• Lack of associated vegetation is a threat to all road reserve populations. As a result, pollinators and any native digging and burrowing animals that may historically have disturbed the soil and thereby stimulated germination, are likely to be infrequent or absent. In addition, with little vegetation present providing a buffer, weeds (in particular grasses) are able to invade from the road.
  • Fertiliser and herbicide drift from adjacent farmlands also pose potential threats to many of the Conospermum densiflorum subsp. unicephalatum populations.

Summary of population information and threats

Pop. No. & Location Land Status Year/No. plants Condition Threats
1A Bindoon-Moora Road, North of Gillingarra MRWA Road Reserve 1996 300+*
1999 50+
2000 150+*
2003 251 (532)
Moderate Road and rail maintenance activities, weed competition, inappropriate fire regimes
1b Bindoon-Moora Road, North of Gillingarra Westnet Rail Rail Reserve 1996 300+*
2000 150+*
2003 0
Moderate Road and rail maintenance activities, weed competition, inappropriate fire regimes
2A. Bindoon-Moora Road, South of Gillingarra MRWA Road Reserve 1996 250*
1999 250+ *
2003 1
Moderate Road and rail maintenance activities, weed competition, inappropriate fire regimes
2B. Bindoon-Moora Road, South of Gillingarra Westnet Rail Rail Reserve 1996 250*
1999 250+ *
2003 31(185)
Moderate Road and rail maintenance activities, weed competition, inappropriate fire regimes
3 Bindoon-Moora Road, South of Gillingarra Westnet Rail Rail Reserve 2003 1 Moderate Road and rail maintenance activities, weed competition, inappropriate fire regimes, population size
4 Bindoon - Moora Road, North of Gillingarra Westnet Rail Rail Reserve 2000 10+
2000 60+
2003 11 (169)
Moderate Road and rail maintenance activities, weed competition, inappropriate fire regimes
5 Bindoon - Moora Road. North of Gillingarra Westnet Rail Rail Reserve 2003 1 Moderate Road and rail maintenance activities, weed competition, inappropriate fire regimes, population size.

Numbers in brackets = number of seedlings.
*= total for subpopulations combined.

Guide for decision-makers

Section 1 provides details of current and possible future threats. Developments in the immediate vicinity of the populations or within the defined critical habitat of Conospermum densiflorum subsp. unicephalatum require assessment. No developments should be approved unless the proponents can demonstrate that they will have no significant impact on the taxon, or its habitat or potential habitat.

Critical habitat

Critical habitat is habitat identified as being critical to the survival of a listed threatened species or listed threatened ecological community. Habitat is defined as the biophysical medium or media occupied (continuously, periodically or occasionally) by an organism or group of organisms or once occupied (continuously, periodically or occasionally) by an organism, or group of organisms, and into which organisms of that kind have the potential to be reintroduced (Environment Protection and Biodiversity Conservation Act 1999).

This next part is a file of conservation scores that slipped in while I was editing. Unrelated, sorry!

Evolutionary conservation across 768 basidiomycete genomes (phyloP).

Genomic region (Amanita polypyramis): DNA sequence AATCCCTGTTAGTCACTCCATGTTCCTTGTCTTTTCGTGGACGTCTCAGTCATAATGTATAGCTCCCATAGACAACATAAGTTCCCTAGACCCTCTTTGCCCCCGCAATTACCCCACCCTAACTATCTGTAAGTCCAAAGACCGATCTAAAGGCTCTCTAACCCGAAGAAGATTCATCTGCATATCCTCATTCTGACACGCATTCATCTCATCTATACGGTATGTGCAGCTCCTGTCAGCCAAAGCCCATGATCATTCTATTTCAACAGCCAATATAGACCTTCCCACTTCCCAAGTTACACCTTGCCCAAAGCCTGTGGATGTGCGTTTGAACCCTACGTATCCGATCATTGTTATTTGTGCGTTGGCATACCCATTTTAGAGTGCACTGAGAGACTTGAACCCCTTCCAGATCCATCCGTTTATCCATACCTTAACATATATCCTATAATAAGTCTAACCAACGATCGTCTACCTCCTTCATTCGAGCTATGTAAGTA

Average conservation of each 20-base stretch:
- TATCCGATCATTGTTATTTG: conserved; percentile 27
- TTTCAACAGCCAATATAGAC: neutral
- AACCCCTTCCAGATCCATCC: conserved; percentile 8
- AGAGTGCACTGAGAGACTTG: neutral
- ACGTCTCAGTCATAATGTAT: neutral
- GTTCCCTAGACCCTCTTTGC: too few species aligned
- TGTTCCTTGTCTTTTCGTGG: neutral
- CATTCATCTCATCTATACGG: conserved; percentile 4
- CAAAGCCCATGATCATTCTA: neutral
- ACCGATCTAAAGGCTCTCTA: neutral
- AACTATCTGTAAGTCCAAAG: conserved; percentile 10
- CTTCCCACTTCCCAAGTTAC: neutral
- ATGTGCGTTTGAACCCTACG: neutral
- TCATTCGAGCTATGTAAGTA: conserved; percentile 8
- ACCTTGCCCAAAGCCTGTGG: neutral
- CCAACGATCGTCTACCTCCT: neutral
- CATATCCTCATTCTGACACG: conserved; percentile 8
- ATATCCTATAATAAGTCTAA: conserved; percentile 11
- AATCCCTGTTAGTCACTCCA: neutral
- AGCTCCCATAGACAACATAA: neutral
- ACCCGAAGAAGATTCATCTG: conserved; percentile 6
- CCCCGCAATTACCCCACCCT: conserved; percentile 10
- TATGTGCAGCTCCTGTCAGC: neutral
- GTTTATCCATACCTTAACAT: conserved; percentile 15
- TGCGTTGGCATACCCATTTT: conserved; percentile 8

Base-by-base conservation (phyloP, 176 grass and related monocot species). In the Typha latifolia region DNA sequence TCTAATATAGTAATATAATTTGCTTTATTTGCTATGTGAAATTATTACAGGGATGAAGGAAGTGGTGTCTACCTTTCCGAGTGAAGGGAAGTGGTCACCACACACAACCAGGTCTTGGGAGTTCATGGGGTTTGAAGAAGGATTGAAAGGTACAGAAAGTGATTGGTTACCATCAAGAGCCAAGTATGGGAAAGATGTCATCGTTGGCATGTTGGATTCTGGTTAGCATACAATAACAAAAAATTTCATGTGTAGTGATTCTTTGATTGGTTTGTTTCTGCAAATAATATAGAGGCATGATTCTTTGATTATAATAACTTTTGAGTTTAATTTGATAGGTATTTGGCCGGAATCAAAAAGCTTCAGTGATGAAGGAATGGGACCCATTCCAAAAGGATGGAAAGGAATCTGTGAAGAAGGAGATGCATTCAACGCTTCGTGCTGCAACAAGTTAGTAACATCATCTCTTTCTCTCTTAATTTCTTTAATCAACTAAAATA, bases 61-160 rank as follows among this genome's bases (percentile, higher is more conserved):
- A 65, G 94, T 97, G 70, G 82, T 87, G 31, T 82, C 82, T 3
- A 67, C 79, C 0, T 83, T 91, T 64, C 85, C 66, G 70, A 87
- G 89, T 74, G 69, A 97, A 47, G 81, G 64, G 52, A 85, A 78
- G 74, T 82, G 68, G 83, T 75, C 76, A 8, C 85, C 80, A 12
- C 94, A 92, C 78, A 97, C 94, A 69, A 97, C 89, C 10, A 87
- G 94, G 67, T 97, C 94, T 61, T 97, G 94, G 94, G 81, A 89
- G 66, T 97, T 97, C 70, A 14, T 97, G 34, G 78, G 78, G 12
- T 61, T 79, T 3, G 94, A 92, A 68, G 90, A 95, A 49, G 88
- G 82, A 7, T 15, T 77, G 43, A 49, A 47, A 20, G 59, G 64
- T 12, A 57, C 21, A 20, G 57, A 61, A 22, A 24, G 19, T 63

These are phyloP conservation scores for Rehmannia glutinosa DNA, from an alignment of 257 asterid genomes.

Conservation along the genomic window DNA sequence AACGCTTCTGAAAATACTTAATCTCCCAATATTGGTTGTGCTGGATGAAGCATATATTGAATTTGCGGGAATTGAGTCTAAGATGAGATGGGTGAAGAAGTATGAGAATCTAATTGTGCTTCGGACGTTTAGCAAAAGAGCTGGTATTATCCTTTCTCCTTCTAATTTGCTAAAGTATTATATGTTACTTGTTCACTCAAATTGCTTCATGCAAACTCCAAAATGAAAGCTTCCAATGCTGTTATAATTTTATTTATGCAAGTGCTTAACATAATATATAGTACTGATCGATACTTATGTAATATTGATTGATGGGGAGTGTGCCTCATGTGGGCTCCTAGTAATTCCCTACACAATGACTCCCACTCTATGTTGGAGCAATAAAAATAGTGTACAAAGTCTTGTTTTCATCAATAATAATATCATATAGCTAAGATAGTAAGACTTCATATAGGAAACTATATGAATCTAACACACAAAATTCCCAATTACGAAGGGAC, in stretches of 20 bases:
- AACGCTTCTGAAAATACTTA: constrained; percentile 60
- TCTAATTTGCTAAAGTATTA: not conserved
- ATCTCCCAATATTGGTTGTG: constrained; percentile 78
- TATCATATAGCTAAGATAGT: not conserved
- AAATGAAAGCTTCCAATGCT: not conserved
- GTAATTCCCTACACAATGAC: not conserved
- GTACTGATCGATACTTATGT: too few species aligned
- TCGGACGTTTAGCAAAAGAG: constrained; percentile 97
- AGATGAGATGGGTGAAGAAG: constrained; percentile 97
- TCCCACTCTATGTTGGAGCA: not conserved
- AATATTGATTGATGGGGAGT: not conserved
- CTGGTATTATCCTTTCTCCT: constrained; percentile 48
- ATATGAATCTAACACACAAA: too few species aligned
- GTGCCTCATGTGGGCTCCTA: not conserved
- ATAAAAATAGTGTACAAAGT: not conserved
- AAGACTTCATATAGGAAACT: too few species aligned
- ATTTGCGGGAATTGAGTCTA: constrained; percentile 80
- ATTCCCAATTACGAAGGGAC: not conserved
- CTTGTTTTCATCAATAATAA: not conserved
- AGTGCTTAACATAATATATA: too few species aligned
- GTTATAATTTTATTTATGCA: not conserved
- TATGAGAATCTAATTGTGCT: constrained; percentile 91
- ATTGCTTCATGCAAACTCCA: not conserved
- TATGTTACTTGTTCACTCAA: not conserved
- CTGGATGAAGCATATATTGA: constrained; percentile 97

The critical habitat for Conospermum densiflorum subsp. unicephalatum comprises:

  • the area of occupancy of known populations;
  • areas of similar habitat within 200 metres of known populations, ie. gravel or clay soils that support heathland consisting of Dryandra spp., and Allocasuarina campestris (these provide potential habitat for natural range extension);
  • remnant vegetation that surrounds or links several populations (this is necessary to allow pollinators to move between populations); and
  • additional occurrences of similar habitat that do not currently contain the taxon but may have done so in the past (these represent possible translocation sites).

Habitat critical to the survival of the species, and important populations

Given that this taxon is listed as endangered it is considered that all known habitat is habitat critical. In addition, all populations, including those resulting from translocation, are considered important to the survival of the taxon. Recovery actions include survey for further populations that would lead to the identification of additional habitat critical.

Benefits to other species/ecological communities

Recovery actions implemented to improve the quality or security of the habitat of Conospermum densiflorum subsp. unicephalatum will also improve the status of Calothamnus pachystachyus (Priority 4) and may benefit populations of Dryandra serratulioides subsp. serratulioides that occur in the habitat.

International Obligations

This plan is fully consistent with the aims and recommendations of the Convention on Biological Diversity, ratified by Australia in June 1993, and will assist in implementing Australias responsibilities under that Convention. However, as Conospermum densiflorum subsp. unicephalatum is not listed under any specific international agreement, the implementation of other international environmental responsibilities is not affected by this plan.

Role and interests of indigenous people

There are no known indigenous communities interested or involved in the management of areas affected by this plan and, according to the Department of Indigenous Affairs Aboriginal Heritage Sites Register, no registered sites are known from the habitat of the species. Input and involvement will be sought from any indigenous groups that have an active interest in the areas that are habitat for Conospermum densiflorum subsp. unicephalatum, and this is discussed in the recovery actions.

Social and economic impacts

As the known populations are on road and rail reserves, the implementation of this recovery plan is unlikely to cause significant adverse social and economic impacts.

Evaluation of the Plans Performance

CALM, in conjunction with the Moora District Threatened Flora Recovery Team will evaluate the success of this Interim Recovery Plan. In addition to annual reporting on progress and evaluation against the criteria for success and failure, the plan will be reviewed within five years of its implementation. Any changes to management or recovery actions will be documented accordingly.